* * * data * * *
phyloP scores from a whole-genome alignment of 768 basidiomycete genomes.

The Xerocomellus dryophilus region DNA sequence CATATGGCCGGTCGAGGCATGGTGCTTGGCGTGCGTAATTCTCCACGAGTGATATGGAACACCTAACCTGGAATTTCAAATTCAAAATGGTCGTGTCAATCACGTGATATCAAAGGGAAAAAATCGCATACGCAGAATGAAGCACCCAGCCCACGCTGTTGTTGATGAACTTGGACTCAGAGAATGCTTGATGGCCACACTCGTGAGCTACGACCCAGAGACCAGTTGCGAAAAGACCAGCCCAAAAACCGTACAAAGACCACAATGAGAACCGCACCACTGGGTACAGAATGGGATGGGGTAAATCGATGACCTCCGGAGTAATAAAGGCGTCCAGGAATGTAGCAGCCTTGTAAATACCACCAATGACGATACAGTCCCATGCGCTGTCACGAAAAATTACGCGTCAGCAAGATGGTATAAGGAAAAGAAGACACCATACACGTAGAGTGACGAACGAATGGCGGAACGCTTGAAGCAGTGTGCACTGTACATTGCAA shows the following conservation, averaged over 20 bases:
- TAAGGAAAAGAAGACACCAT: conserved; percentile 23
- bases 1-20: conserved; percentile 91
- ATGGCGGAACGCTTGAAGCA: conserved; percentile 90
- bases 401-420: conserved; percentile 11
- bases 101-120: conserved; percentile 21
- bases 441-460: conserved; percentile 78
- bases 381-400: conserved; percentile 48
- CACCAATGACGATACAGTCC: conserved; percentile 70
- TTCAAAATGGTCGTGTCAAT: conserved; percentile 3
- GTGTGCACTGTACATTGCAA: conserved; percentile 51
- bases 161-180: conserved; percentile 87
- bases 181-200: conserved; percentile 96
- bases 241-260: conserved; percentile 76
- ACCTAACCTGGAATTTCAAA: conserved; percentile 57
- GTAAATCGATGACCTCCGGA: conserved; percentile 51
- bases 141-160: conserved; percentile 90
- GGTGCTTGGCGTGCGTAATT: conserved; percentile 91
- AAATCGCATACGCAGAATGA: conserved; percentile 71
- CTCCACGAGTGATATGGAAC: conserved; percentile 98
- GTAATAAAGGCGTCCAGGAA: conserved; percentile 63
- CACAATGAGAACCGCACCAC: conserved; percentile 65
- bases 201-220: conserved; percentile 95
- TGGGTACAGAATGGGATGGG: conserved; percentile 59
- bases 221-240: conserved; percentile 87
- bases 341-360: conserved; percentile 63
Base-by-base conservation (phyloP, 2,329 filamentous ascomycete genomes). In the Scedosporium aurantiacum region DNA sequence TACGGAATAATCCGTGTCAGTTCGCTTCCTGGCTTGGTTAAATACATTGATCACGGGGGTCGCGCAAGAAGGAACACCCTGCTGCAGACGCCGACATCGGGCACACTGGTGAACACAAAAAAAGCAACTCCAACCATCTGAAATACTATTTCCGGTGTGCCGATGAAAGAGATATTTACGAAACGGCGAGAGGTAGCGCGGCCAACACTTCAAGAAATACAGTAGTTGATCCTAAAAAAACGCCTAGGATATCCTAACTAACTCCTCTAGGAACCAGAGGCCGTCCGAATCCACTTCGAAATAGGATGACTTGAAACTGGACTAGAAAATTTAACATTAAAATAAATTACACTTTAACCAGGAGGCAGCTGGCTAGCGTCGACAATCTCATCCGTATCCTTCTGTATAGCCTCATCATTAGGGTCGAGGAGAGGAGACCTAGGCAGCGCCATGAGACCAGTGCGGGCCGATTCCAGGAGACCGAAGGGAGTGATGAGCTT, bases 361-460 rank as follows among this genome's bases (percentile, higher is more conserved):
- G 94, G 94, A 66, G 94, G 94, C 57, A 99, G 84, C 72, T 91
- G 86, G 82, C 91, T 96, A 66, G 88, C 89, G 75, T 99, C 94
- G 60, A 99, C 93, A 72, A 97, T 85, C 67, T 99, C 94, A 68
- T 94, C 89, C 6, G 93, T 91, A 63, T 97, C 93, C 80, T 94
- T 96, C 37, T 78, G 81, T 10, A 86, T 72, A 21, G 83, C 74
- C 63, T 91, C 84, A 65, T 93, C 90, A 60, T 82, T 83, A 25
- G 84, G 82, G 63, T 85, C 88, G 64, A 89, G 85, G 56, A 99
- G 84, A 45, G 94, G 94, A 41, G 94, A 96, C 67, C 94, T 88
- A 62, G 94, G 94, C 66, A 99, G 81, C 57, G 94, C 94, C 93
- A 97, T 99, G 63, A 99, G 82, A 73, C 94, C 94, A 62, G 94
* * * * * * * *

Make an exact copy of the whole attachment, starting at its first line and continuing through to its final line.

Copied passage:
phyloP scores from a whole-genome alignment of 768 basidiomycete genomes.

The Xerocomellus dryophilus region DNA sequence CATATGGCCGGTCGAGGCATGGTGCTTGGCGTGCGTAATTCTCCACGAGTGATATGGAACACCTAACCTGGAATTTCAAATTCAAAATGGTCGTGTCAATCACGTGATATCAAAGGGAAAAAATCGCATACGCAGAATGAAGCACCCAGCCCACGCTGTTGTTGATGAACTTGGACTCAGAGAATGCTTGATGGCCACACTCGTGAGCTACGACCCAGAGACCAGTTGCGAAAAGACCAGCCCAAAAACCGTACAAAGACCACAATGAGAACCGCACCACTGGGTACAGAATGGGATGGGGTAAATCGATGACCTCCGGAGTAATAAAGGCGTCCAGGAATGTAGCAGCCTTGTAAATACCACCAATGACGATACAGTCCCATGCGCTGTCACGAAAAATTACGCGTCAGCAAGATGGTATAAGGAAAAGAAGACACCATACACGTAGAGTGACGAACGAATGGCGGAACGCTTGAAGCAGTGTGCACTGTACATTGCAA shows the following conservation, averaged over 20 bases:
- TAAGGAAAAGAAGACACCAT: conserved; percentile 23
- bases 1-20: conserved; percentile 91
- ATGGCGGAACGCTTGAAGCA: conserved; percentile 90
- bases 401-420: conserved; percentile 11
- bases 101-120: conserved; percentile 21
- bases 441-460: conserved; percentile 78
- bases 381-400: conserved; percentile 48
- CACCAATGACGATACAGTCC: conserved; percentile 70
- TTCAAAATGGTCGTGTCAAT: conserved; percentile 3
- GTGTGCACTGTACATTGCAA: conserved; percentile 51
- bases 161-180: conserved; percentile 87
- bases 181-200: conserved; percentile 96
- bases 241-260: conserved; percentile 76
- ACCTAACCTGGAATTTCAAA: conserved; percentile 57
- GTAAATCGATGACCTCCGGA: conserved; percentile 51
- bases 141-160: conserved; percentile 90
- GGTGCTTGGCGTGCGTAATT: conserved; percentile 91
- AAATCGCATACGCAGAATGA: conserved; percentile 71
- CTCCACGAGTGATATGGAAC: conserved; percentile 98
- GTAATAAAGGCGTCCAGGAA: conserved; percentile 63
- CACAATGAGAACCGCACCAC: conserved; percentile 65
- bases 201-220: conserved; percentile 95
- TGGGTACAGAATGGGATGGG: conserved; percentile 59
- bases 221-240: conserved; percentile 87
- bases 341-360: conserved; percentile 63
Base-by-base conservation (phyloP, 2,329 filamentous ascomycete genomes). In the Scedosporium aurantiacum region DNA sequence TACGGAATAATCCGTGTCAGTTCGCTTCCTGGCTTGGTTAAATACATTGATCACGGGGGTCGCGCAAGAAGGAACACCCTGCTGCAGACGCCGACATCGGGCACACTGGTGAACACAAAAAAAGCAACTCCAACCATCTGAAATACTATTTCCGGTGTGCCGATGAAAGAGATATTTACGAAACGGCGAGAGGTAGCGCGGCCAACACTTCAAGAAATACAGTAGTTGATCCTAAAAAAACGCCTAGGATATCCTAACTAACTCCTCTAGGAACCAGAGGCCGTCCGAATCCACTTCGAAATAGGATGACTTGAAACTGGACTAGAAAATTTAACATTAAAATAAATTACACTTTAACCAGGAGGCAGCTGGCTAGCGTCGACAATCTCATCCGTATCCTTCTGTATAGCCTCATCATTAGGGTCGAGGAGAGGAGACCTAGGCAGCGCCATGAGACCAGTGCGGGCCGATTCCAGGAGACCGAAGGGAGTGATGAGCTT, bases 361-460 rank as follows among this genome's bases (percentile, higher is more conserved):
- G 94, G 94, A 66, G 94, G 94, C 57, A 99, G 84, C 72, T 91
- G 86, G 82, C 91, T 96, A 66, G 88, C 89, G 75, T 99, C 94
- G 60, A 99, C 93, A 72, A 97, T 85, C 67, T 99, C 94, A 68
- T 94, C 89, C 6, G 93, T 91, A 63, T 97, C 93, C 80, T 94
- T 96, C 37, T 78, G 81, T 10, A 86, T 72, A 21, G 83, C 74
- C 63, T 91, C 84, A 65, T 93, C 90, A 60, T 82, T 83, A 25
- G 84, G 82, G 63, T 85, C 88, G 64, A 89, G 85, G 56, A 99
- G 84, A 45, G 94, G 94, A 41, G 94, A 96, C 67, C 94, T 88
- A 62, G 94, G 94, C 66, A 99, G 81, C 57, G 94, C 94, C 93
- A 97, T 99, G 63, A 99, G 82, A 73, C 94, C 94, A 62, G 94